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Modeling biodegradable stents and their effect on the arterial wall

Abstract : Today, sent deployment is the most common treatment for symptomatic atherosclerosis. Bioresorbable stents (BRS) are based on the premise that a stent is needed only until arterial wound healing occurs after which it would be desirable for the stent to degrade so that the arterial wall recovers its natural compliance. Deployment of a stent profoundly alters the mechanical environment in the arterial wall, and these alterations play an important role in regulating the incidence of complications such as restenosis and neointimal hyperplasia. In the case of a BRS, the mechanical stresses in both the stent and the arterial wall evolve as the stent degrades. Furthermore, the hydrolysis-driven degradation of the stent can be accelerated by mechanical stresses in the stent, an additional coupling that needs to be taken into account. We are interested in determining the evolution of stresses in both the stent and the arterial wall during the stent deployment and degradation process and in elucidating the effect of these stresses on the stent degradation and on the remodeling process in the wall, which would also be influenced by the loss of endothelial cells and the amount of inflammation induced by the stent deployment and degradation. To this end, we have developed a 3D finite element model of the deployment and degradation of a polylactic acid (PLA) BRS that integrates the coupling between the stent and the artery.This allows one to predict the zones of dismantling of the stent and the evolution of the arterial thickness in response to a BRS stenting procedure. Since the model relies strongly on parameters that need to be determined experimentally, we became interested in developing methods to follow stent degradation. With this aim, we used optical coherence tomography (OCT) to image several BRS that were deployed into tubes and allowed to degrade in a saline solution at 37°C over a period of two years. We subsequently developed a versatile method for automatically detecting stent struts on the OCT images and quantifying the strut gray scale intensity. The results suggest that this automated method of OCT image analysis represents a promising tool to quantitatively assessing BRS degradation states. Lastly, we were interested in establishing the ability of a stented artery to adapt to a modification in its wall shear stress. Studying the in vivo evolution of the lumen of stented mini-swine arteries followed by OCT imaging allowed us to demonstrate that whereas a bare metal stent cages the artery, a BRS, presumably due to its degradation-induced dismantling, frees the vessel and enables it to adapt its lumen diameter in order to decrease its absolute level of shear stress and the compliance mismatch with the unstented portion of the artery. This lumen adaptation allowed by the stent dismantling could be taken into account in future computational models.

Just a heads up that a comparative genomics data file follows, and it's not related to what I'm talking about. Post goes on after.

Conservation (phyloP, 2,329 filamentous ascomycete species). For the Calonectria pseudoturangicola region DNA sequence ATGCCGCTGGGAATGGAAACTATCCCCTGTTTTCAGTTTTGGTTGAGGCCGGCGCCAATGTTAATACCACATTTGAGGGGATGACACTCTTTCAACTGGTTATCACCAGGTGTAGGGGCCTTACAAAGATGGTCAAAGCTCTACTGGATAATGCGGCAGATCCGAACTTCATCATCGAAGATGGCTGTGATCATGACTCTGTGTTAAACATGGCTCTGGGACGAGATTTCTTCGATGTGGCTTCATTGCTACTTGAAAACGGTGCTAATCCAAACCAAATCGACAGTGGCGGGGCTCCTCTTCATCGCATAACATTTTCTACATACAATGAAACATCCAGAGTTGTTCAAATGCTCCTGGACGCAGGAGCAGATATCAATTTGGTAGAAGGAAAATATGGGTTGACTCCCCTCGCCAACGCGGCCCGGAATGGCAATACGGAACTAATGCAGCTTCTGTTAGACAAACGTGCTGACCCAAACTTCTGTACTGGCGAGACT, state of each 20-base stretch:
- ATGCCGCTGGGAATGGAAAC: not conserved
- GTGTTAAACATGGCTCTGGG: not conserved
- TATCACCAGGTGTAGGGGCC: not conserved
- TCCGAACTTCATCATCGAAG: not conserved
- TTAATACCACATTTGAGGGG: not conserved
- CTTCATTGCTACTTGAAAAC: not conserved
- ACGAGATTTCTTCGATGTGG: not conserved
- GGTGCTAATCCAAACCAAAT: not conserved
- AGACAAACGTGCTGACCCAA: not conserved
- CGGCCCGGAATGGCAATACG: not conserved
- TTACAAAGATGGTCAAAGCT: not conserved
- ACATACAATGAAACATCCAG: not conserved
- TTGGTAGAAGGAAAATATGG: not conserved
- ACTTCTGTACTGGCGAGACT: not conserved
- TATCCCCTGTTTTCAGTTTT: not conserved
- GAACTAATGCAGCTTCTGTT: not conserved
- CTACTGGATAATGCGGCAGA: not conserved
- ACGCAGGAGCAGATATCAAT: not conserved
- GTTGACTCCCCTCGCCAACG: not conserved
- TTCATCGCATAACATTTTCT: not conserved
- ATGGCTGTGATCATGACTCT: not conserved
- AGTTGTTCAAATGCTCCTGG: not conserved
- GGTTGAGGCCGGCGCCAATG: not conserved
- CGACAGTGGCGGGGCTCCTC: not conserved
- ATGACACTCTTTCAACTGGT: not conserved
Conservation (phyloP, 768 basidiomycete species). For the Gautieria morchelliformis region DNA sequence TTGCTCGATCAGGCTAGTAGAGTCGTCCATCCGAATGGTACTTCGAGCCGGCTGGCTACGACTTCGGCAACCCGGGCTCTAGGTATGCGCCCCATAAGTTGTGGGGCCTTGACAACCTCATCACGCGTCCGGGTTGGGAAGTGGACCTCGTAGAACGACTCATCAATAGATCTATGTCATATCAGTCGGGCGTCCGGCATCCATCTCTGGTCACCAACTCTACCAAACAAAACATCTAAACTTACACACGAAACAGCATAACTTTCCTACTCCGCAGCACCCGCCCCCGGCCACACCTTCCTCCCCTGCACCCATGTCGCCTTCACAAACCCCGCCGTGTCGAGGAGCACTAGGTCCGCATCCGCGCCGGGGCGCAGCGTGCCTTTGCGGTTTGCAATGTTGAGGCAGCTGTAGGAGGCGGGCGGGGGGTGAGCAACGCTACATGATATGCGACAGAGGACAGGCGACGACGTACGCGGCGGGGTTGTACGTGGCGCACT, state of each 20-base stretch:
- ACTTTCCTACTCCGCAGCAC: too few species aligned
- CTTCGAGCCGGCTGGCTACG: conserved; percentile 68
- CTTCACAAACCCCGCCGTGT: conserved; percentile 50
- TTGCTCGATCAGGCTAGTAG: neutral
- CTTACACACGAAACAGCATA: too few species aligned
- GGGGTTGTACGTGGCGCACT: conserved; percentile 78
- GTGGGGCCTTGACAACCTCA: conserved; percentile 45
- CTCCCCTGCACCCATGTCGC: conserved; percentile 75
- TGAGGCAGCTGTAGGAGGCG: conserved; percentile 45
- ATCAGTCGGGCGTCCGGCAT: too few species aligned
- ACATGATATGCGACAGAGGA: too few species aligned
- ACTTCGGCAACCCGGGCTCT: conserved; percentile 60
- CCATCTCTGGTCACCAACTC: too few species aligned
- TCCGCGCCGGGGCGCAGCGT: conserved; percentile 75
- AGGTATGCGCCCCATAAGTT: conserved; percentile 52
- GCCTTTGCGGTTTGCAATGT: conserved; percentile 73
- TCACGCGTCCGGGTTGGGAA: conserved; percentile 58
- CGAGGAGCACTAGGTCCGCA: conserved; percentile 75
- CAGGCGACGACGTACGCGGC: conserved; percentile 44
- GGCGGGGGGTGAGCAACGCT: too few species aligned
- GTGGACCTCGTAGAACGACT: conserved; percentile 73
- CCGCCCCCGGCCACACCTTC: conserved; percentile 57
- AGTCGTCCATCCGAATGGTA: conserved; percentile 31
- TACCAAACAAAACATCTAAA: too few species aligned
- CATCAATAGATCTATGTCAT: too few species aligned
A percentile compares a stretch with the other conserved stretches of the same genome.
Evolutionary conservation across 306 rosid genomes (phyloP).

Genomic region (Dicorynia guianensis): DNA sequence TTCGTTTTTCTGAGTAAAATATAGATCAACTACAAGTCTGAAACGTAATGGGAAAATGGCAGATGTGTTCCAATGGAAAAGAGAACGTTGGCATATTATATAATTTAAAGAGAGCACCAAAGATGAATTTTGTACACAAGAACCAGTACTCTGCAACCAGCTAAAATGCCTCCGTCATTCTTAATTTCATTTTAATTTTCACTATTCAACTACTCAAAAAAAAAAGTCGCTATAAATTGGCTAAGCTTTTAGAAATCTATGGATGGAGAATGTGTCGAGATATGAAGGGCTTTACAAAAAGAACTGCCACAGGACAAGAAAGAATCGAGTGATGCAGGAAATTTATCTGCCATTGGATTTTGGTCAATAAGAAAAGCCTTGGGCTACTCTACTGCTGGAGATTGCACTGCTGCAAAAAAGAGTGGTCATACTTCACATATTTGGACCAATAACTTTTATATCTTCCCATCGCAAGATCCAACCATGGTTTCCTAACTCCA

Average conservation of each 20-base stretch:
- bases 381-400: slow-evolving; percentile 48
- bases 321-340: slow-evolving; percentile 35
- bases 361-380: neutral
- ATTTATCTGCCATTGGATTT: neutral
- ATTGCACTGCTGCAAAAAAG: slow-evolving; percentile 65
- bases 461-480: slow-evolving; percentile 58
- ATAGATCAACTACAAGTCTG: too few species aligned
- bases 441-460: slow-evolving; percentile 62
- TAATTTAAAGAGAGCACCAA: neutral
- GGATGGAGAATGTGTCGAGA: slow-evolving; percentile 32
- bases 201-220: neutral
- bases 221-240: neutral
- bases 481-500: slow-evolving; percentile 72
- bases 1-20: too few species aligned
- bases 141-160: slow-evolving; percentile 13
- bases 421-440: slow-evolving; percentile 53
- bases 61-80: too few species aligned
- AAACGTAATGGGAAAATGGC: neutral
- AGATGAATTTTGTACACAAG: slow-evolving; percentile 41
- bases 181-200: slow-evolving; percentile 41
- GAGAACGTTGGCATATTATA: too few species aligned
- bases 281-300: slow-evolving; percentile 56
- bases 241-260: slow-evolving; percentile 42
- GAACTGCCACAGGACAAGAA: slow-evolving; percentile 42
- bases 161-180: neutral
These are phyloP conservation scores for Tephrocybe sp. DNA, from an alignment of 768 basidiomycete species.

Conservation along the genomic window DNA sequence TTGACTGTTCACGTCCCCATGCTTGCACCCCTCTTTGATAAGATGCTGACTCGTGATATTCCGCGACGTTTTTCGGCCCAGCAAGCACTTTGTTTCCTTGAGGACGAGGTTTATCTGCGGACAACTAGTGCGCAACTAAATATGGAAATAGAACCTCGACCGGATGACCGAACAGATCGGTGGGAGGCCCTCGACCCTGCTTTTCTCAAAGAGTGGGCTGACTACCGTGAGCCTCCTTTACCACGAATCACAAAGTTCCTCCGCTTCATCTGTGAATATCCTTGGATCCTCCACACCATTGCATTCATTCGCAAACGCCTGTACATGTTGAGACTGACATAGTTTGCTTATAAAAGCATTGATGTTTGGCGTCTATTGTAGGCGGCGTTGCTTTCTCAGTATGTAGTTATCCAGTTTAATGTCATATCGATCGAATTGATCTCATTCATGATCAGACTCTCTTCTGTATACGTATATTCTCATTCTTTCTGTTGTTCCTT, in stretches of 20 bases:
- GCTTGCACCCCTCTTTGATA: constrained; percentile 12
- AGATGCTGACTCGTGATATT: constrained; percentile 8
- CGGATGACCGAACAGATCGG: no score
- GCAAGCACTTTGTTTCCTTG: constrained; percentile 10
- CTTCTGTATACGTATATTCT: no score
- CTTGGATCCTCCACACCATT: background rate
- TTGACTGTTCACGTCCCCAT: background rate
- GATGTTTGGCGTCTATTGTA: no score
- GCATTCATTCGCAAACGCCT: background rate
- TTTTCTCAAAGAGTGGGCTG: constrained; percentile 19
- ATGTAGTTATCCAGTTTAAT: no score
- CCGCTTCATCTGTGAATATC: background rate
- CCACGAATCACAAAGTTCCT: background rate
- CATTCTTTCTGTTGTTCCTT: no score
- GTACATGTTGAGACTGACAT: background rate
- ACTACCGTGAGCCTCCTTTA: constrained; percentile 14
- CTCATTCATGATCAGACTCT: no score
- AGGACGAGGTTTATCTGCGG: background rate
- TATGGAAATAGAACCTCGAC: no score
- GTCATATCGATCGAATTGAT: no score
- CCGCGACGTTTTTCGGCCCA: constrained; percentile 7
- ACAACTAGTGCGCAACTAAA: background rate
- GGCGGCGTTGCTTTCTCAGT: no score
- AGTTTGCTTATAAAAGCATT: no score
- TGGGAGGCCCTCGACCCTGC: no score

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Submitted on : Monday, November 6, 2017 - 10:14:15 PM
Last modification on : Wednesday, October 14, 2020 - 3:39:58 AM


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  • HAL Id : tel-01599263, version 2


Johanne Mensah-Gourmel. Modeling biodegradable stents and their effect on the arterial wall. Biomechanics []. Université Paris Saclay (COmUE), 2016. English. ⟨NNT : 2016SACLX034⟩. ⟨tel-01599263v2⟩



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